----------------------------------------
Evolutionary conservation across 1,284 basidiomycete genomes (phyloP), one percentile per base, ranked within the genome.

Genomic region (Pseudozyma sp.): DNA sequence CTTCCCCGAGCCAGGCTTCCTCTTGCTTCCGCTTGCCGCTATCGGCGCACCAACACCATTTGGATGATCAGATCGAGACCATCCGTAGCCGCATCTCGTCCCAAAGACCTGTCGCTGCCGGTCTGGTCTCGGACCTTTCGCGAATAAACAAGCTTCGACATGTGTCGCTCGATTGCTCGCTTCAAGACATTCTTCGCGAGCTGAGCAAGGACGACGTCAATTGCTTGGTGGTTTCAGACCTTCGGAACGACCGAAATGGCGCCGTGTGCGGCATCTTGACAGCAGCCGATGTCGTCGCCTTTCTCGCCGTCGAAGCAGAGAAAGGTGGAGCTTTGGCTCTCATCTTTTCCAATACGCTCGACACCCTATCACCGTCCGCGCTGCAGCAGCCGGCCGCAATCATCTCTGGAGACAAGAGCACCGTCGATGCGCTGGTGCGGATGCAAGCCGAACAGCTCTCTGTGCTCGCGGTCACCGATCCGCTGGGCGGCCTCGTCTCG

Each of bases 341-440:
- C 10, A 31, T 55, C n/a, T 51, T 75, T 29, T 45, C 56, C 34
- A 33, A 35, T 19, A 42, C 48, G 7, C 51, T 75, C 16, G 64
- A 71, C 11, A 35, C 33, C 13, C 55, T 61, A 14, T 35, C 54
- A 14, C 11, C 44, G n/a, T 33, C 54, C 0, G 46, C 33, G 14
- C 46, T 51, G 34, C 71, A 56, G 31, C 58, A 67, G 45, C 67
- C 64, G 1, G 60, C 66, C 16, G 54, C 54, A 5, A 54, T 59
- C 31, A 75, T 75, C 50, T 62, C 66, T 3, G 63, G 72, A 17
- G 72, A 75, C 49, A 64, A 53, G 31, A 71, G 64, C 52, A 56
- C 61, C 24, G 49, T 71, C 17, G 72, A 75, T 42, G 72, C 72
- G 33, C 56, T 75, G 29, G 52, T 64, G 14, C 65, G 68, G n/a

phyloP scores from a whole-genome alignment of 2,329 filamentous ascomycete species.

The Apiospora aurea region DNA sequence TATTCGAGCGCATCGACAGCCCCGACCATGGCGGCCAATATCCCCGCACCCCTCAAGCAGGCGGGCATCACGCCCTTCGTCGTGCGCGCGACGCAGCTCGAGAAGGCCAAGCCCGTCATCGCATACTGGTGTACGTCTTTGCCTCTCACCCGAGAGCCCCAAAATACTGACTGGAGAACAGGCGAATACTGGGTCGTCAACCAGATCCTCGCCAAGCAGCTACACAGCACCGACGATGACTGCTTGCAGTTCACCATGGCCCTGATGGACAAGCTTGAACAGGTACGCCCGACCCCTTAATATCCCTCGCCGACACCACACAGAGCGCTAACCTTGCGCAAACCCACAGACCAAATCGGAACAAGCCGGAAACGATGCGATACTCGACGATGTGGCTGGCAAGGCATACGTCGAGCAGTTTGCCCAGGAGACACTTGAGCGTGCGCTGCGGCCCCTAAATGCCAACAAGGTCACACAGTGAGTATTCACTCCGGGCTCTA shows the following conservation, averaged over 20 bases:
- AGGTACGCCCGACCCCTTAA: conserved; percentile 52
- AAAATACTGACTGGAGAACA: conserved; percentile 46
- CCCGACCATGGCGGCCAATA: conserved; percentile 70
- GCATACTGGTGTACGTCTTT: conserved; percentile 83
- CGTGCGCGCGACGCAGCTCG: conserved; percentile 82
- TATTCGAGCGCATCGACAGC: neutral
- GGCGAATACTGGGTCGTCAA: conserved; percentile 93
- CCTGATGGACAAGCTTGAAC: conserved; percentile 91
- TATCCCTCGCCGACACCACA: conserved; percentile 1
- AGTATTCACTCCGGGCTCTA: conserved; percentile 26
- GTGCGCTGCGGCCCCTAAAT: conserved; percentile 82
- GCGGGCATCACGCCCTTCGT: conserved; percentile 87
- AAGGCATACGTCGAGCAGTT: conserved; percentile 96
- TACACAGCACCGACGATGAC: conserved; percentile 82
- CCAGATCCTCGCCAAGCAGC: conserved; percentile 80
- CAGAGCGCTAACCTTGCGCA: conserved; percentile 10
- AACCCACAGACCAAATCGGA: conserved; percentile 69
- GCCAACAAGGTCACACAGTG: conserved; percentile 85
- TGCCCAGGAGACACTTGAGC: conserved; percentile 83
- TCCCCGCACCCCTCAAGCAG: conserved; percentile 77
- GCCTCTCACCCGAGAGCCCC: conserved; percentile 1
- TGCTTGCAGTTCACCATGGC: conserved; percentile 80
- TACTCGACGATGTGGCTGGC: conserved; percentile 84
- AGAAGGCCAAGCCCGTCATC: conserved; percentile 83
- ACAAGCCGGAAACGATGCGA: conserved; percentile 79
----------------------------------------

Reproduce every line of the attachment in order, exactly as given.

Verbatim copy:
Evolutionary conservation across 1,284 basidiomycete genomes (phyloP), one percentile per base, ranked within the genome.

Genomic region (Pseudozyma sp.): DNA sequence CTTCCCCGAGCCAGGCTTCCTCTTGCTTCCGCTTGCCGCTATCGGCGCACCAACACCATTTGGATGATCAGATCGAGACCATCCGTAGCCGCATCTCGTCCCAAAGACCTGTCGCTGCCGGTCTGGTCTCGGACCTTTCGCGAATAAACAAGCTTCGACATGTGTCGCTCGATTGCTCGCTTCAAGACATTCTTCGCGAGCTGAGCAAGGACGACGTCAATTGCTTGGTGGTTTCAGACCTTCGGAACGACCGAAATGGCGCCGTGTGCGGCATCTTGACAGCAGCCGATGTCGTCGCCTTTCTCGCCGTCGAAGCAGAGAAAGGTGGAGCTTTGGCTCTCATCTTTTCCAATACGCTCGACACCCTATCACCGTCCGCGCTGCAGCAGCCGGCCGCAATCATCTCTGGAGACAAGAGCACCGTCGATGCGCTGGTGCGGATGCAAGCCGAACAGCTCTCTGTGCTCGCGGTCACCGATCCGCTGGGCGGCCTCGTCTCG

Each of bases 341-440:
- C 10, A 31, T 55, C n/a, T 51, T 75, T 29, T 45, C 56, C 34
- A 33, A 35, T 19, A 42, C 48, G 7, C 51, T 75, C 16, G 64
- A 71, C 11, A 35, C 33, C 13, C 55, T 61, A 14, T 35, C 54
- A 14, C 11, C 44, G n/a, T 33, C 54, C 0, G 46, C 33, G 14
- C 46, T 51, G 34, C 71, A 56, G 31, C 58, A 67, G 45, C 67
- C 64, G 1, G 60, C 66, C 16, G 54, C 54, A 5, A 54, T 59
- C 31, A 75, T 75, C 50, T 62, C 66, T 3, G 63, G 72, A 17
- G 72, A 75, C 49, A 64, A 53, G 31, A 71, G 64, C 52, A 56
- C 61, C 24, G 49, T 71, C 17, G 72, A 75, T 42, G 72, C 72
- G 33, C 56, T 75, G 29, G 52, T 64, G 14, C 65, G 68, G n/a

phyloP scores from a whole-genome alignment of 2,329 filamentous ascomycete species.

The Apiospora aurea region DNA sequence TATTCGAGCGCATCGACAGCCCCGACCATGGCGGCCAATATCCCCGCACCCCTCAAGCAGGCGGGCATCACGCCCTTCGTCGTGCGCGCGACGCAGCTCGAGAAGGCCAAGCCCGTCATCGCATACTGGTGTACGTCTTTGCCTCTCACCCGAGAGCCCCAAAATACTGACTGGAGAACAGGCGAATACTGGGTCGTCAACCAGATCCTCGCCAAGCAGCTACACAGCACCGACGATGACTGCTTGCAGTTCACCATGGCCCTGATGGACAAGCTTGAACAGGTACGCCCGACCCCTTAATATCCCTCGCCGACACCACACAGAGCGCTAACCTTGCGCAAACCCACAGACCAAATCGGAACAAGCCGGAAACGATGCGATACTCGACGATGTGGCTGGCAAGGCATACGTCGAGCAGTTTGCCCAGGAGACACTTGAGCGTGCGCTGCGGCCCCTAAATGCCAACAAGGTCACACAGTGAGTATTCACTCCGGGCTCTA shows the following conservation, averaged over 20 bases:
- AGGTACGCCCGACCCCTTAA: conserved; percentile 52
- AAAATACTGACTGGAGAACA: conserved; percentile 46
- CCCGACCATGGCGGCCAATA: conserved; percentile 70
- GCATACTGGTGTACGTCTTT: conserved; percentile 83
- CGTGCGCGCGACGCAGCTCG: conserved; percentile 82
- TATTCGAGCGCATCGACAGC: neutral
- GGCGAATACTGGGTCGTCAA: conserved; percentile 93
- CCTGATGGACAAGCTTGAAC: conserved; percentile 91
- TATCCCTCGCCGACACCACA: conserved; percentile 1
- AGTATTCACTCCGGGCTCTA: conserved; percentile 26
- GTGCGCTGCGGCCCCTAAAT: conserved; percentile 82
- GCGGGCATCACGCCCTTCGT: conserved; percentile 87
- AAGGCATACGTCGAGCAGTT: conserved; percentile 96
- TACACAGCACCGACGATGAC: conserved; percentile 82
- CCAGATCCTCGCCAAGCAGC: conserved; percentile 80
- CAGAGCGCTAACCTTGCGCA: conserved; percentile 10
- AACCCACAGACCAAATCGGA: conserved; percentile 69
- GCCAACAAGGTCACACAGTG: conserved; percentile 85
- TGCCCAGGAGACACTTGAGC: conserved; percentile 83
- TCCCCGCACCCCTCAAGCAG: conserved; percentile 77
- GCCTCTCACCCGAGAGCCCC: conserved; percentile 1
- TGCTTGCAGTTCACCATGGC: conserved; percentile 80
- TACTCGACGATGTGGCTGGC: conserved; percentile 84
- AGAAGGCCAAGCCCGTCATC: conserved; percentile 83
- ACAAGCCGGAAACGATGCGA: conserved; percentile 79